I am not sure if it took me three weeks to write this post or whether it took me three weeks to finally become honest enough with myself to write again. Maybe it was the little event at Fred Meyer’s a couple of nights ago that finally took me over the top.
I had made a purchase of basic staples—mostly vegetables, lunch meat, juice and milk. But, I also bought a 6-pack of beer and two cans of cat food. I was dressed sharply as I had just returned from a preaching gig 135 miles away. The clerk and I enjoyed a light and enjoyable conversation. We talked quickly about our work—his shift and my speaking/preaching.
Finally, back on script he said, “That will be $56.13.” I slid my food stamps card through the machine and waited for him to tell me the balance for the uncovered items. “You have a $10.53 balance.” Everything was fine up to that moment, but then he added, “$8.99 for a 6-pack of beer? Isn’t that a lot? It better be worth it.”
I answered automatically, “Oh, it is!” before I realized what had hit me. I had just received my first encounter with food stamp shaming. Never, in thirty five years of buying beer or wine had a clerk questioned the price of my purchase. But, after seeing me pay 80% of my bill with food stamps he couldn’t resist finding a way to say, “I can’t believe you are buying pricey beer while using food stamps.”
I certainly don’t need to justify myself to him or to you, but something about that experience broke through a long couple of weeks of internal wrestling. My writing had gone underground while I negotiate my way through this unexpected financial desert. Part of that is simply due to the 11-hour days from construction go-fer job 45 miles from my home. But the bigger reason is that a recent series of job rejections shook my confidence and scared my writing voice away. While it was more subconscious than conscious I think I found myself musing, “Who am I to talk about soul matters when I can barely handle survival matters?”
Really, I should know better. I am by profession an ordained preacher. I have resorted to the wisdom of the Psalms many times to express the feelings and the desperation of the darker side of life: “How long, O Lord, will you hide your face from me?” “My God, my God, why have you forsaken me?” “How long must I bear pain in my soul?” And, for God’s sake, I have been a hospice counselor. I know how important it is to honor our own grief and feeling of lostness. But, apparently, I forgot.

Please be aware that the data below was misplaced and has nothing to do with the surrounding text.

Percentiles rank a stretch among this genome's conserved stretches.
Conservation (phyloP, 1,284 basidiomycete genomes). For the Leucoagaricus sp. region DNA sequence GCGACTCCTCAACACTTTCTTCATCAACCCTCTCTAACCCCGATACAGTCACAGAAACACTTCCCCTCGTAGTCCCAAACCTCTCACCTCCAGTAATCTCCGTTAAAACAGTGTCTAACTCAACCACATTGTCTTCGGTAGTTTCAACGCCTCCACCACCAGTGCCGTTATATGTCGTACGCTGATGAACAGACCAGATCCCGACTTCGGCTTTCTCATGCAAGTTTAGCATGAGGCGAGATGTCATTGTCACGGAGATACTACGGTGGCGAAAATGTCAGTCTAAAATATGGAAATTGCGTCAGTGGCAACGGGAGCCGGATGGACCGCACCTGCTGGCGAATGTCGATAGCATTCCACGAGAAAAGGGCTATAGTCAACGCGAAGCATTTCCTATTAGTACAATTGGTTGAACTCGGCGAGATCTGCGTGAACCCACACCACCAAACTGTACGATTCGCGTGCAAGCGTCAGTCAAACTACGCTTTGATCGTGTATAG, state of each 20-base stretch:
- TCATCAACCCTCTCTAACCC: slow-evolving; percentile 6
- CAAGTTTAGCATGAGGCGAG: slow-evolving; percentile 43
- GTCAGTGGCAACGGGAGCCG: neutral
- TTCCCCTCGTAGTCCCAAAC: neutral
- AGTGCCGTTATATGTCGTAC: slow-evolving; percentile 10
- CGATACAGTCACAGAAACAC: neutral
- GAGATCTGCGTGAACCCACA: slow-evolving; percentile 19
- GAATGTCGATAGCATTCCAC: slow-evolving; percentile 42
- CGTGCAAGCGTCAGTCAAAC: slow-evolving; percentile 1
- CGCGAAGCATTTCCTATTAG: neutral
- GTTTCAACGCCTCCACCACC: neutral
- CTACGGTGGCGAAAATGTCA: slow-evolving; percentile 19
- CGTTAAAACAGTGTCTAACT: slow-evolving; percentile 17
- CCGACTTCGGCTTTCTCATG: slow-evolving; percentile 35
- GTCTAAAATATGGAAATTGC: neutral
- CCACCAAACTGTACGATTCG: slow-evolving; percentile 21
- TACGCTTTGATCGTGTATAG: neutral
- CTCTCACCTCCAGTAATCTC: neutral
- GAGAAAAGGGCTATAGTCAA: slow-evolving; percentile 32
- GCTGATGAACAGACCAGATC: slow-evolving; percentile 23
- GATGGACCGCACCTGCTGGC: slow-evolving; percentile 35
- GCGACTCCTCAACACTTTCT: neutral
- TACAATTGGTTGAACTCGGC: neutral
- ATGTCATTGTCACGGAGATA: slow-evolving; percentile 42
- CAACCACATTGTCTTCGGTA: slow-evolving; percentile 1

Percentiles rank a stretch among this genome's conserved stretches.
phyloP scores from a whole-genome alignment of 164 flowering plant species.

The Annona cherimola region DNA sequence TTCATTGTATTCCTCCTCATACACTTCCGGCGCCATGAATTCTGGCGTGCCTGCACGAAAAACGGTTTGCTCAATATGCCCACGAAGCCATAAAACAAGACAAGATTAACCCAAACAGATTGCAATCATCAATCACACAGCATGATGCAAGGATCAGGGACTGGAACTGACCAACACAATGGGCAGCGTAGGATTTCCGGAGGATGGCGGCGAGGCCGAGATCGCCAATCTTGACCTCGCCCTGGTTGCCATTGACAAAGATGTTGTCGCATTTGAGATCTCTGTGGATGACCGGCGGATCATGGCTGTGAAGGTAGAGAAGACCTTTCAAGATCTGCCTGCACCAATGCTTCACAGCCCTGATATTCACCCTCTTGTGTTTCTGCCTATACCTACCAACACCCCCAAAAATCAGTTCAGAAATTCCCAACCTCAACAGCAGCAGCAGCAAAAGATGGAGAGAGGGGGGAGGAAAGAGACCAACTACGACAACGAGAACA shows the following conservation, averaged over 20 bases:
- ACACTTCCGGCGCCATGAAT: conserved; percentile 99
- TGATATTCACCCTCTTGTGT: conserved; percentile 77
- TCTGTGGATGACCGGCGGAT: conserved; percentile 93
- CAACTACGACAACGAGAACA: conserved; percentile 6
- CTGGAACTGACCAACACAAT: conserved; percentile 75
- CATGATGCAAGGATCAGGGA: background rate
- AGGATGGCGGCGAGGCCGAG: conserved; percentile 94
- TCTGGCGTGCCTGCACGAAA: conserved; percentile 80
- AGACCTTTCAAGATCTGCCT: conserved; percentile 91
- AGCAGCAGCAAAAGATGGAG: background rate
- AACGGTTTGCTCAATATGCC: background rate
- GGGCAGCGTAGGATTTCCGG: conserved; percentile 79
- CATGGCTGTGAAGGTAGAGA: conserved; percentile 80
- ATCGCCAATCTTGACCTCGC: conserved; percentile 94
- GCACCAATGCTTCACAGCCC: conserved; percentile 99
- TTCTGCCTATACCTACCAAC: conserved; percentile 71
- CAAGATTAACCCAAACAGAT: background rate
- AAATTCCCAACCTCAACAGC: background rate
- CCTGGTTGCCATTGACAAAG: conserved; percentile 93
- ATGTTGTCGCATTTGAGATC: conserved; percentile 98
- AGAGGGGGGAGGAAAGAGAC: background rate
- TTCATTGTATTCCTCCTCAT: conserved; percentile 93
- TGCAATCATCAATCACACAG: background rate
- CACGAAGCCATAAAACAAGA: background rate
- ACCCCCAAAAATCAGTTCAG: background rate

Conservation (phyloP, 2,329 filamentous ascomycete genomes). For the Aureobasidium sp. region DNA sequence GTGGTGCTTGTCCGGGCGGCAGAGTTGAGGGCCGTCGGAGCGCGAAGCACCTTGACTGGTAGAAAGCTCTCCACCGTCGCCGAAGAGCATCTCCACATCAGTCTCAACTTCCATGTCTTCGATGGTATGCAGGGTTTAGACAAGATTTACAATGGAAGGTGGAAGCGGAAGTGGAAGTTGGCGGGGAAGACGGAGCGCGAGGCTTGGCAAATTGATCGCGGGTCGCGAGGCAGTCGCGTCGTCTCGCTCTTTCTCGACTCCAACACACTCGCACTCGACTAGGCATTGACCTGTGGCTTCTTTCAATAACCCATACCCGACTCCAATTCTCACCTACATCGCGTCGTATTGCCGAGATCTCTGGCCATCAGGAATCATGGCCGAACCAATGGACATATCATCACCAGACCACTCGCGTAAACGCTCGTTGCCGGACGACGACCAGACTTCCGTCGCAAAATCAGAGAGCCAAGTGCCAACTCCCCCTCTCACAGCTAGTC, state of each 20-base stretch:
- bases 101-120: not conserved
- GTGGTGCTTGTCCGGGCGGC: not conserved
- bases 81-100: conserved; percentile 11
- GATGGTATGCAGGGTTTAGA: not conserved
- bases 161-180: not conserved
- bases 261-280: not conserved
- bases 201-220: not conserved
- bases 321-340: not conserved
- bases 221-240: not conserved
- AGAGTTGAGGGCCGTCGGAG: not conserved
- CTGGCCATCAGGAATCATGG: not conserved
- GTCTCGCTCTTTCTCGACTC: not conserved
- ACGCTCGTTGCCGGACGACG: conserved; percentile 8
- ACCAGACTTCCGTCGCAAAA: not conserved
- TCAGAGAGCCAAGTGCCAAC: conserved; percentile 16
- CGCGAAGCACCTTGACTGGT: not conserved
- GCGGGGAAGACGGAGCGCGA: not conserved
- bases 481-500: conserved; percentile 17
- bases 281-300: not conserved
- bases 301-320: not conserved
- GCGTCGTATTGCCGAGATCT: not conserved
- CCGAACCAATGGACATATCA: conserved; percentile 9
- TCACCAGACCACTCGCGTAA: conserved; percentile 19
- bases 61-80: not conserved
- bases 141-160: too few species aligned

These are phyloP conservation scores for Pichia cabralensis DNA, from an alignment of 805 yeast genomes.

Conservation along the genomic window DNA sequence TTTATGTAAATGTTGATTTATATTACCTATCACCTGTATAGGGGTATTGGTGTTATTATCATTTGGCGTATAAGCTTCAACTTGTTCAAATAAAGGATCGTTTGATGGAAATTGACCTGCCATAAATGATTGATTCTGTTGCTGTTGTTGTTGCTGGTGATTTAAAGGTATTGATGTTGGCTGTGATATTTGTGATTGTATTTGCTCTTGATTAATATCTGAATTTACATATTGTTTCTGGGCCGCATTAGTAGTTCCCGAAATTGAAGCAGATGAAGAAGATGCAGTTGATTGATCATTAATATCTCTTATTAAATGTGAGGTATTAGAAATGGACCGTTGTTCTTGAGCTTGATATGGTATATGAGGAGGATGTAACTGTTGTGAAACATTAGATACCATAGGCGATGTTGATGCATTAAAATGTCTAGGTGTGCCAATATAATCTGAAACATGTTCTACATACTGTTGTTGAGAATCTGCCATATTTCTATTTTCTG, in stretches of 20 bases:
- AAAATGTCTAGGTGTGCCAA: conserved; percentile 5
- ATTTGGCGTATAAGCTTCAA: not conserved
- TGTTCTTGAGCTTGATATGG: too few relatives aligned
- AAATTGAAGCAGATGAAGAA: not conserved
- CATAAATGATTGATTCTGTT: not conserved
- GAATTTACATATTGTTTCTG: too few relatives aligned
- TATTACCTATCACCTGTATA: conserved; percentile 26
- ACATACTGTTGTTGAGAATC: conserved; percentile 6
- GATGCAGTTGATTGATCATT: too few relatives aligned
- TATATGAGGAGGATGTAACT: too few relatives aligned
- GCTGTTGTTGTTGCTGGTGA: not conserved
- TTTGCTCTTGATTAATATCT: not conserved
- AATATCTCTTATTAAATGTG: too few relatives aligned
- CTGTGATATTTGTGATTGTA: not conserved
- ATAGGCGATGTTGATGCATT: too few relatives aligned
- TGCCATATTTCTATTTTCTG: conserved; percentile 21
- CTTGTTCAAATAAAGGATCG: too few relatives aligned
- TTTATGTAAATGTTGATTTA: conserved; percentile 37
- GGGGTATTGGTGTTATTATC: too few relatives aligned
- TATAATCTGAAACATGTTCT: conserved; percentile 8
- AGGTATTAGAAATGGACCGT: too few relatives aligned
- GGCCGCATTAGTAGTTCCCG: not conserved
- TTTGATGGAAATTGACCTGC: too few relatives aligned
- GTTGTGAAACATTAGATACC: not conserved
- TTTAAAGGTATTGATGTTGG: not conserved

It’s funny that while I have been on pilgrimage I have given myself permission to share both the highs and the lows of life. I have had no problem describing both the ecstasy of reaching a mountain top as well as those profanity-laced moments when headwinds, logistical problems and cramps have dogged me. But, at least, for a moment (or three long weeks) I fell into the trap that sharing a little struggle was okay for a pilgrimage, but showed weakness or incompetence during normal life (whatever that is).
And then I got shamed for buying beer. It was just the gift I needed. It took me over the edge. I found myself driving home and giving the young man an earful as if he was sitting right next to me. “Do you have any idea how hard I am working at this? Is it not good enough that I have given up just about everything that I consider normal and you want to take this too? Am I not entitled to even a small bit of pleasure!”
Of course, I was not really mad at him. He was young and could not have known the full story that has found me relying on free health care and food stamps. What he saw as abusing my welfare benefits I saw as finding a small, simple and cheap way to hold onto a vestige of my former identity and lifestyle.
But, the surprise shaming was good for me. It forced me to remember that the way the universe is unfolding is not a personal attack on me or a statement about my worth. Ever since my first pilgrimage in 2011 I have been convinced that we who live in this time are caught between two worlds—one that is now dissolving and dying away and another that is being born, but cannot yet support us. It is a vulnerable and awkward place to be.
Right now I live someplace between that which is no longer and that which is not yet. I am thankful for to be working at a job that allows me to survive. I am grateful that I live in a society that supports those who find themselves in vulnerable places. And I am thankful for good beer. Always thankful for the beer!